The theme of this year’s Black History Month is “African Americans in Times of War.” Father Divine lived through several, including World War I, the Spanish Civil War, World War II and the Korean War.
Because he revealed little about his early life, it’s almost impossible to know if seeing the effects of these wars influenced Divine’s message or the formation of the International Peace Mission Movement — though it seems a certainty.
Over the years, Divine made numerous appeals to avert or end war:
- In his 1936 “Righteous Government Platform,” he wrote that the United States should “Abolish in all educational institutions and from books used for educational purposes all references to racial conflicts or differences, national glory through military feats, etcetera, with legislation making it a misdemeanor for any educator to teach such to his classes.”
- In 1938, before World War II broke out, Divine suggested to heads of state that some of the disputed Eastern European territories be purchased as a way to prevent bloodshed. Later, when war arrived in Europe, Divine again appealed to heads of state, suggesting that North, South and Central America be united, with the idea that their combined resources would prevent an “invasion of the Western Hemisphere.”
- In 1939, Divine told attendees at a New York City banquet that a universal end to “to all segregation and discrimination among the people … will bring an end to all war, and there will be no more wars among the nations, for “where there is division, there is strife.”
- In 1942, at the height of WW II, Divine told an interviewer, “… if we as the representatives of the democracies, could harmonize with one accord for one common purpose, why, naturally we would … bring an end to warfare and bloodshed immediately … we could bring an end to warfare and make null and void the violence of Hitlerism and the Japanese and all warmongers that are endeavoring to destroy our civilization.”
Though he called for peace, he also preached — and practiced — patriotism. Divine built his movement, in part, on principles of Americanism, and encouraged his flock to do their duty to the nation, which he believed was the “Kingdom of God on earth.” According to Peace Mission documents on a now unused website, “There was no evasion of the draft when it was instituted; some followers enlisted; others, with the religious conviction not to fight for any cause, suffered imprisonment or went to work camps.”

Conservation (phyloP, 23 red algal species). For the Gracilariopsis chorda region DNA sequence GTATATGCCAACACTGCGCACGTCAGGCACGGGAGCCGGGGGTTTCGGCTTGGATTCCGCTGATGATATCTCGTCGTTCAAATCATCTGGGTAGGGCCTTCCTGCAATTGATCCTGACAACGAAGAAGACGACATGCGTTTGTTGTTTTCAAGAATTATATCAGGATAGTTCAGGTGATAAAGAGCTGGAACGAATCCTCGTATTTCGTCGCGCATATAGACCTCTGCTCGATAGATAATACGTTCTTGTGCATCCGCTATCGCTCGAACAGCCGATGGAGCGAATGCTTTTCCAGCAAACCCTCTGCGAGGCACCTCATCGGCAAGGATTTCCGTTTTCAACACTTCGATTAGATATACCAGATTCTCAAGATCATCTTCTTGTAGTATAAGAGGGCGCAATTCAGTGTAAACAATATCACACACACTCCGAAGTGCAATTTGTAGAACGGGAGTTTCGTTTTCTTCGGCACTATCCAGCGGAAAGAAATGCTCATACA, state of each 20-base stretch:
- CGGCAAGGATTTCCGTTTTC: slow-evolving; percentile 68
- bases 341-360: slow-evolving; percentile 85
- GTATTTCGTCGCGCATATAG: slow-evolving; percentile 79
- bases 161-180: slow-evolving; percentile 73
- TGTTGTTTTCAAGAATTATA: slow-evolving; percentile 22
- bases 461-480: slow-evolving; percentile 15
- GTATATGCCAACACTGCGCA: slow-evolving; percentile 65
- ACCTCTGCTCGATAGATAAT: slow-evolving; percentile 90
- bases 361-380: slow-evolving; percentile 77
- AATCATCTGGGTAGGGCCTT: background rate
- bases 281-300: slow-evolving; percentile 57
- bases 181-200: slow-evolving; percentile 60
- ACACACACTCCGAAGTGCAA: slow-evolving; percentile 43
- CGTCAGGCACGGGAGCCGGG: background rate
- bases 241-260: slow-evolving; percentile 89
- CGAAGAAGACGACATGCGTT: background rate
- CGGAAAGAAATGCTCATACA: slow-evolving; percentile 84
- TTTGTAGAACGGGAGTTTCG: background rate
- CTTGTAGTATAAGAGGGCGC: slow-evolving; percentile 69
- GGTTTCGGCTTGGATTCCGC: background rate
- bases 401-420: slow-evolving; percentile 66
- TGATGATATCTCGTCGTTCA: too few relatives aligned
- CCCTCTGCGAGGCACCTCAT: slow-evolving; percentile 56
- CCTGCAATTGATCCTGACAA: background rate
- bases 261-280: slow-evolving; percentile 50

In the early 1940s, he heard from members of the Coast Guard who were being housed in a facility with little heat, poor bathroom facilities, and limited access to drinking water. In response, Divine brokered a deal to house members of the Guard at the Peace Mission’s Brigantine Hotel in New Jersey — on the condition that the troops there be desegregated. In return, the Coast Guard paid $1 a year to lease the building for the duration of the war.
It’s been written that later in life, Divine’s politics became more conservative, and that he took an ill view of labor strikes because he believed they threatened the “Korean War effort” and would “undermine the foundations of our government, which we all revere.”
One constant, however, was that he remained a staunch supporter of civil rights — and encouraged his followers to uphold his teachings no matter where they were. According to LibertyNet, in 1992 a Navy veteran and Peace Mission member named Philip Life, who was a conscientious objector, spoke about bringing Divine’s message to the segregated military — and the “Divine intervention” that saved him from a Court Martial.
“In San Diego, California during hospital training we slept segregated, ate segregated, and had segregated rest rooms. Whenever possible I disobeyed the signs designating color. … down in Panama of course I refused to segregate again,” he said. “I attended Peace Mission services 2 or 3 times a week and was investigated by the Shore Patrol (Naval Police) and also by a Navy Chaplain. Both of them learned about Father Divine and enacting The Bill of Rights.”
At one point, Life said, his job was to type up forms for the hospital dispensary office — but he refused to include the subjects’ race, in line with Divine’s teachings. “I would designate them as to their nationality and not their race … The Captain found–out probably some of the boys from the south who didn’t like what I was doing told him,” he said.
The situation escalated, and Life’s captain first threatened to have him shot, then requested the initiation of Court Martial procedures. “I wrote this letter and told Father the whole situation,” Life told Peace Mission followers, “and after a short while I got a letter back from Father: “Everything will be all right. You’ll get the honorable discharge you desire.” Soon thereafter the yeoman came and said “You’re off the hook, Life. The Captain got a letter back from Washington telling him to leave you alone.”